The best thing about the stock market is that you can make money in either direction. Historically, stock indexes have tended to trend up over the long term. But when you look at individual stocks, you'll find plenty that lose money over the long haul. According to hedge-fund institution Blackstar Funds, even with dividends included, between 1983 and 2006, 64% of stocks -- nearly two-thirds -- underperformed the Russell 3000, a broad-scope market index.
A large influx of short-sellers shouldn't be a condemning factor to any company, but it could be a red flag from traders that something may not be as cut-and-dried as it appears. Let's look at three companies that have seen a rapid increase in the amount of shares sold short and see whether traders are blowing smoke or whether their worry has some merit.
Short % Increase Aug. 15 to Aug. 31
Short Shares as a % of Float
Cliffs Natural Resources
Source: The Wall Street Journal.
Take a hike
Just in case you were curious who's in charge of health care HMO rate hikes, it's the HMO providers. In spite of the Affordable Care Act, which will set up checks and balances that require HMOs to disclose their reasoning behind excessive price hikes and allow consumers to make more informed health care decisions, Aetna continues to show us that policy pricing ultimately lies with the HMOs. Aetna continues to raise prices as much as 21% in some states, with little in return for its actions.
Perhaps the real reason for the spike in short interest -- the highest over this two-week period, may I add, of any major company in percentage terms -- has to do with its $5.7 billion purchase of Coventry Health Care
Stick it in your stocking
Coal might be the scourge of environmental groups worldwide, and it's the odd energy producer out when it comes to where electric utilities would like to take their energy production in the future, but in the meantime it's still a big part of the U.S., China, and India growth picture.
Cliffs Natural Resources has rebounded in a big way off its lows following news from China that the nation would implement a $156 billion infrastructure plan that would involve large steel projects. As one of the world's largest iron ore producers, and with metallurgical coal assets (used to strengthen steel), Cliffs could be in line for a nice boost to its bottom line. Cliffs Natural also boasts one of the industry's healthiest dividends at 6.2%. Needless to say, while coal's outlook is anything but pristine, and iron ore demand may only tick up slightly, the value in Cliffs Natural seems too attractive to ignore.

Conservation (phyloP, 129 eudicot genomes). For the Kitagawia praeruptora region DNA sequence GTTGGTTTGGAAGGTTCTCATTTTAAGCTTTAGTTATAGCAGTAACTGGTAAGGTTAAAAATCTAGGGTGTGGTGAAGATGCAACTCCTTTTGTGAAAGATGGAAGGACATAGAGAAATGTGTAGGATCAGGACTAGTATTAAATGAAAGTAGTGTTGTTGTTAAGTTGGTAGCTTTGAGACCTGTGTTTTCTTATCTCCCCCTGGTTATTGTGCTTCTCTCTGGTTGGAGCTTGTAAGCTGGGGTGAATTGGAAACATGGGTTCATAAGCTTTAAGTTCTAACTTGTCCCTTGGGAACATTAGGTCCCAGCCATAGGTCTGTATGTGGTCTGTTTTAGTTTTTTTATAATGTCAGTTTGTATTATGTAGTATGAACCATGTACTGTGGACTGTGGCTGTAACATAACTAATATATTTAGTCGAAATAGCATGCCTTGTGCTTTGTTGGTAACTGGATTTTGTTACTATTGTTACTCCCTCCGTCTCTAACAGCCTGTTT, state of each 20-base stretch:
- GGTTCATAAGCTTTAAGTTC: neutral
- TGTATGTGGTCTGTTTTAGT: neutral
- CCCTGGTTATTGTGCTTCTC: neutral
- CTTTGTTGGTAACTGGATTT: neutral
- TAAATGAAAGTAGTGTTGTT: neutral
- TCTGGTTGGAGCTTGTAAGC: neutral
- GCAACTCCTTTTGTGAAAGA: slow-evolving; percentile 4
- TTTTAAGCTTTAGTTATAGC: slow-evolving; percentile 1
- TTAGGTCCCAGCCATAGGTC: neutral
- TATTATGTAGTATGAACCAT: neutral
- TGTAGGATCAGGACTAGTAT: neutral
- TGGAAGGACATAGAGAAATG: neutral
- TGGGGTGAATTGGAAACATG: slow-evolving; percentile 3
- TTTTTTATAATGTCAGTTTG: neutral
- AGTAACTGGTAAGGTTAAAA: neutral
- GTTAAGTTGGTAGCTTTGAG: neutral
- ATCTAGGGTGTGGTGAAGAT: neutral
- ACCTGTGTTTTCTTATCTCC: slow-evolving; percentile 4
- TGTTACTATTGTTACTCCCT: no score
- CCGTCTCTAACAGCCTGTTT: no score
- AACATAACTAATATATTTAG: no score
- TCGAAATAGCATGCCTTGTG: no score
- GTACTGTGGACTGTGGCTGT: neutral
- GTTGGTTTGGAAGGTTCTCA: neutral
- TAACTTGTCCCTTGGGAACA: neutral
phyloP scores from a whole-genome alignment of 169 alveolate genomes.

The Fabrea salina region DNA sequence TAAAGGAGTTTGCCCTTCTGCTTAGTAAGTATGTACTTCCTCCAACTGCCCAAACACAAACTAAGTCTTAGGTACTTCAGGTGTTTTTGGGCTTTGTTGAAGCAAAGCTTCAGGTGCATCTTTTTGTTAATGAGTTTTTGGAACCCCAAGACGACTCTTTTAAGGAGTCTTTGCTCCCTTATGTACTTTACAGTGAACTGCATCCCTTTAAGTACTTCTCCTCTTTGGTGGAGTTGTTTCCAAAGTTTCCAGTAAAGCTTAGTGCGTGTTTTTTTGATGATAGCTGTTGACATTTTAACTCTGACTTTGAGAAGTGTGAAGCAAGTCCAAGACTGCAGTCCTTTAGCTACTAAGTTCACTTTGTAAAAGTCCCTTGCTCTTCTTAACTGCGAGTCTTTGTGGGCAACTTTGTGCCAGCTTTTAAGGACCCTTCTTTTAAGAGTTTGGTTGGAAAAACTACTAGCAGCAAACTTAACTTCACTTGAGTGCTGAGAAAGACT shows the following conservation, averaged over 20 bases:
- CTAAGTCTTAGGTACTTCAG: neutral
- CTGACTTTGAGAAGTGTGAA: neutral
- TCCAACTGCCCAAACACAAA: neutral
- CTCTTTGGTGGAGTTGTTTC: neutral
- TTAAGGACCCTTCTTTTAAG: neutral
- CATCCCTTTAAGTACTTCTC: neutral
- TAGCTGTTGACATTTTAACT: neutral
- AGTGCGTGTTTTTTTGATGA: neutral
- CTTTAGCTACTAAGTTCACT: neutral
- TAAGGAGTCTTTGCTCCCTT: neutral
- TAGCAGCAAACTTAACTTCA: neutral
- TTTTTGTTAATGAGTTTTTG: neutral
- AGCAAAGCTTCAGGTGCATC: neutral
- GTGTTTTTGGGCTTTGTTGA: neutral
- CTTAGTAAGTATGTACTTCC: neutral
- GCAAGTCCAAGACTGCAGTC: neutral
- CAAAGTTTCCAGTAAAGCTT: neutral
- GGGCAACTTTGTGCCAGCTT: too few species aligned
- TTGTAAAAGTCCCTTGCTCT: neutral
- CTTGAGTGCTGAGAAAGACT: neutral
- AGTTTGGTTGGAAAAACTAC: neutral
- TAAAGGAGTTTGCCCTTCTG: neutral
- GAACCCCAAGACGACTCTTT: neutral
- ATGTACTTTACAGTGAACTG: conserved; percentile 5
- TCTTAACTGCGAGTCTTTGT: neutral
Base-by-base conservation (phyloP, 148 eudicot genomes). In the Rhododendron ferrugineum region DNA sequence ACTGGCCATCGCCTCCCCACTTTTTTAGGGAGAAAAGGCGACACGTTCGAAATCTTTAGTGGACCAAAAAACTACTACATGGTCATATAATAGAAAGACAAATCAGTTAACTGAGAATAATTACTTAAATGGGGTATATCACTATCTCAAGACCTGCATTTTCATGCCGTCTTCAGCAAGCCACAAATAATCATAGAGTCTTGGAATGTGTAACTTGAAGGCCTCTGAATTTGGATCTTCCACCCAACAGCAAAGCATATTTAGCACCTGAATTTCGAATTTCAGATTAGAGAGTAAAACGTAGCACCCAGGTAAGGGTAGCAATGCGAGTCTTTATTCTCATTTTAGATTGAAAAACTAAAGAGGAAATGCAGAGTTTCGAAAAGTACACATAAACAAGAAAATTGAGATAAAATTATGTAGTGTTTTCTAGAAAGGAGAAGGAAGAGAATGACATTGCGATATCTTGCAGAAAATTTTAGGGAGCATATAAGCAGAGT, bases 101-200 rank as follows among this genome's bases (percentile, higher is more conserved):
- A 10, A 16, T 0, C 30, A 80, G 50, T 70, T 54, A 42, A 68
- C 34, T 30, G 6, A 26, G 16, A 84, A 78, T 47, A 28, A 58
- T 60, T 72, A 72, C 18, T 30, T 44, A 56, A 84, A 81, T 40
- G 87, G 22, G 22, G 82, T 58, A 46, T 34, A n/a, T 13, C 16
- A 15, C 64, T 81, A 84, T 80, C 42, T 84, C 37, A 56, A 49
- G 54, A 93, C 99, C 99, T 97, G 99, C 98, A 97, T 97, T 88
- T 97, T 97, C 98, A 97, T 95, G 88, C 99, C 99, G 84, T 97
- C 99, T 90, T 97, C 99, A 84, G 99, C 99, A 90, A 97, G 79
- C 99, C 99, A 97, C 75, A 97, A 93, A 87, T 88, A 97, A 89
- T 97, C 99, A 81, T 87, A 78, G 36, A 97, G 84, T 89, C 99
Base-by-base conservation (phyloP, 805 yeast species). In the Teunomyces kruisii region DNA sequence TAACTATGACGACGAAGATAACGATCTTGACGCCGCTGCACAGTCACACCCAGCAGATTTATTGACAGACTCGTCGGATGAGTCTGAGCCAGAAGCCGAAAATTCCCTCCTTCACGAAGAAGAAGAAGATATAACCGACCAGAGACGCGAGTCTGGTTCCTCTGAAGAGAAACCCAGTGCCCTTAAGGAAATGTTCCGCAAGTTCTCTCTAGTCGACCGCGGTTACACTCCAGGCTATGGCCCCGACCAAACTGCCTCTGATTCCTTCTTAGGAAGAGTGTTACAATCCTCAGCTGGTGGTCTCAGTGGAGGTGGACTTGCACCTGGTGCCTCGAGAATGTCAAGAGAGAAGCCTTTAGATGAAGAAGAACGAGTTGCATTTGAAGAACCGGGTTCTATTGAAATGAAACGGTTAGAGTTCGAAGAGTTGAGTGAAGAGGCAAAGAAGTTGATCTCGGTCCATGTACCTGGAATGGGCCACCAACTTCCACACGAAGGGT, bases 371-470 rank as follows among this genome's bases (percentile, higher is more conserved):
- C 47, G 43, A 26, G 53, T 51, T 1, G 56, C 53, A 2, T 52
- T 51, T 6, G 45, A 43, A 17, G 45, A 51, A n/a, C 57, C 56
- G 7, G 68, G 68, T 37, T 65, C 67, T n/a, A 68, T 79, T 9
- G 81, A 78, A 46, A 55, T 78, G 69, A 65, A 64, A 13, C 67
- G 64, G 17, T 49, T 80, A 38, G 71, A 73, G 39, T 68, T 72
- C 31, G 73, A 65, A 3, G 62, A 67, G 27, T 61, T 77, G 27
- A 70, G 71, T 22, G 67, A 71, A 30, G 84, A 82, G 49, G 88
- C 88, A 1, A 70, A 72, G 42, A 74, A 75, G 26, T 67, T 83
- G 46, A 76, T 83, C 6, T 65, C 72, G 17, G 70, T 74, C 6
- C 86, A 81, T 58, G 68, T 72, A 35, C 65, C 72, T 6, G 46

There's an ad for that
The plain-as-day exodus of enterprises from print advertising to online and now mobile advertising is without question the worst hidden secret on Wall Street. Millennial Media is one of those companies that stand to benefit in a big way once a company (any company!) gets a mobile platform up that just makes sense.
As of right now, Twitter generates more from mobile advertising than Facebook
On paper, Millennial's business plan makes sense, but until the company begins turning a profit on a regular basis, I can understand short-sellers' skepticism.
Not to beat a dead horse, but short-sellers are looking pretty near-sighted with this week's choices. Sure, Aetna may have integration issues with Coventry. Yes, Cliffs Natural's met-coal prices are unlikely to bounce in a meaningful way immediately. And admittedly, it's going to take time for Millennial Media to be regularly profitable. But the long-term business plan for all three companies makes sense, and results from all three companies back up this long-term thesis of mine.
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What's your take on these three stocks? Do the short-sellers have these stocks pegged, or are they blowing smoke? Share your thoughts in the comments section below.